I found this article this morning via the Irish Times and it’s a really interesting look at discrimination and prejudice against Roma and other minorities from an outside perspective. It seems Roma are always synonymous with “dirty” and “dangerous”, even though we are neither of these things. Personally, I think these are justifications for why we are forced to live the way we do; for why we’re placed behind walls and in ghettos. Easier to believe it’s for the good of everyone when the people you’re corralling are completely othered and discarded. I remember the town I grew up in, the Roma lived in what everyone referred to as the “bad” part of town. It was rows and rows of council houses behind the moorland which had been blocked from our use. My Maami and I would still go up there to make a fire and stuff, but you couldn’t stay overnight. The cops would come and chase you off. But, no one complained when these “bad families” were evicted from their homes for no reason, when old women and men (like my grandmother and grandfather) were evicted without warning in the middle of winter. There were no walls between us, at least not physical ones.
Europe can have it’s so-called “decade of inclusion”… I don’t see anyone trying to include us in anything. The walls are growing higher, the evictions and harassment more frequent, and the misrepresentation of us more destructive and offensive.
So please, read the article below. It says quite a lot about how and why the Roma are viewed as they are; and here’s a hint: it’s nothing to do with us…
Looking for an affordable place to live, I had no choice but to at least consider an area where the rents are low. With Istanbul’s most famous main shopping avenue, Istiklal, only yards away, I also found myself drawn by the fact that you could not get any closer to the commercial and cultural heart of Istanbul. A feeling only emboldened by passing landmarks on the way such as the Grand Hotel De Londres – where it is said Agatha Christie wrote Murder on The Orient Express – and the even grander British Consulate nearby.
The only thing I could think of as I crossed the single, busy highway that conveniently amputates Tarlabasi from the next-door tourist meccas of Istanbul was: how bad can it really be?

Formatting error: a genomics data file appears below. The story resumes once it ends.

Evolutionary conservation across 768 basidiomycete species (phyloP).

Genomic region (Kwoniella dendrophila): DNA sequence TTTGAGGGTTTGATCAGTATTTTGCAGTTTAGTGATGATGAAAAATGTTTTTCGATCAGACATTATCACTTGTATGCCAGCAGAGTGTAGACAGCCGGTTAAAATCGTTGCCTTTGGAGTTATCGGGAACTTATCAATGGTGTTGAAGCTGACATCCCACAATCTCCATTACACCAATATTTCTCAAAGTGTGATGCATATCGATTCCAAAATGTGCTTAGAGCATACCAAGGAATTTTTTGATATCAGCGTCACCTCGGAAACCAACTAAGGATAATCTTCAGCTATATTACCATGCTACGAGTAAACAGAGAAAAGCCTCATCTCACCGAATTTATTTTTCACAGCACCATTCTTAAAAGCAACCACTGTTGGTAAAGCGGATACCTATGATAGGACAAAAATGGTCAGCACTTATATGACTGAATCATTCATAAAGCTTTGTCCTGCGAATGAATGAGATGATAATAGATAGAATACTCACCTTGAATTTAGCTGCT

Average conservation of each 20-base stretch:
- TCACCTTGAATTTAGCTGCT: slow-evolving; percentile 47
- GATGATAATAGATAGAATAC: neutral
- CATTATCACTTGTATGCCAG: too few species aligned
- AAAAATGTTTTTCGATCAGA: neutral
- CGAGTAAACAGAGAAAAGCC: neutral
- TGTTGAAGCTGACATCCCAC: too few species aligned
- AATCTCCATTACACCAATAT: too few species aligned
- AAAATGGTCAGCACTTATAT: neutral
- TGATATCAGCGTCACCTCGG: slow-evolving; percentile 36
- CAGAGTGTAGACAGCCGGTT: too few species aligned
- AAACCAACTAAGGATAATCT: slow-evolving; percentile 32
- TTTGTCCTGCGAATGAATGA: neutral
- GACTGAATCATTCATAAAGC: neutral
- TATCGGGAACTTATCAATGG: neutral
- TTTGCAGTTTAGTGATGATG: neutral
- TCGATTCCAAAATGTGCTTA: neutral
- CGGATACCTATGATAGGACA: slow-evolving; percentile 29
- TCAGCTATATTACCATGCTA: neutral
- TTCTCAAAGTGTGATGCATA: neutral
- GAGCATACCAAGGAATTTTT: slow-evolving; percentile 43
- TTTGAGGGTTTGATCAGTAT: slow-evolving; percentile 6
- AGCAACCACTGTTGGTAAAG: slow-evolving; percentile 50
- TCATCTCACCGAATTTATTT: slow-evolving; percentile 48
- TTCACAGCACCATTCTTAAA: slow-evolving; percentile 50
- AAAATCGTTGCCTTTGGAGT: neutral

Tarlabasi is a neighbourhood in the Beyoglu district in Istanbul, stretching from Taksim Square in the north to Tepebasi in the south. Historically, it was home to the city’s Greek population – a prosperous neighbourhood of Greeks and Armenians until the 1950s, before a series of pogroms and discriminatory government policies led to the forced departure of most of these Christian residents.
Today, the tall, crumbling Ottoman-era houses built on a hillside still speak tantalisingly of much grander times. In the 1990s, large numbers of Kurdish immigrants from eastern Turkey moved in to join the local Roma population already here.
As a result, today less than half a mile from Istanbul’s five-star hotels, child shepherds can be seen herding flocks of sheep through the streets and old Kurdish and Gypsy women wrapped in headscarves hang baskets on long ropes out of their top-floor windows so kids in the street below can fetch them bread. Rag and bone men push their carts along the densely populated maze of narrow streets advertising and even singing their wares to the rooftops. Like scenes from an Anatolian village.
So yes, I think it’s fair to say I fell in love with the place instantly.
But all that is not even the beginning of Tarlabasi’s allure. Having lived here for more than three months now, I still have to pinch myself when I wander home at night into one of the friendliest, most electric atmospheres in which I’ve ever lived – ancient, visceral and absolutely buzzing with life. A place caught in a time-warp that looks and feels like a neighbourhood of New York at the turn of the last century, or more thrillingly like being on the set of Once Upon a Time in America. Except that Tarlabasi’s friendly, soccer-mad kids simply don’t make the grade as hoodlums.
Sadly though, there is another more disturbing movie I am reminded of living here sometimes, which is Schindler’s List. Not as fanciful as it sounds when you’re in a place peopled by the persecuted such as the Kurds and the Roma, and people still dress like the 1930s. Or when you hear residents have already been forced out of their homes under a huge government/big business “regeneration” plan which aims to demolish hundreds of buildings here to make way for high-end homes, offices, hotels and a shopping mall. And definitely not when you see the giant posters erected on the edge of Tarlabasi showing how suspiciously blonde everyone’s going to look when it’s finished. Which is when you begin to suspect a slightly more sinister reason, perhaps, for the scare stories that still continue about Tarlabasi.
“I saw this before in places like Baltimore, where I lived,” says David Harvey, director of the Centre for Place, Culture and Politics at the Graduate Centre of the City University of New York, on a visit to Tarlabasi recently.
“Neighbourhoods that are very vibrant become dead. Dead, because the population that’s now living in them is driving BMWs and has bars across its windows and doesn’t speak to anybody. Whereas once upon a time there was a lot of street-life around and that’s no longer going to be the case when it’s thoroughly gentrified.”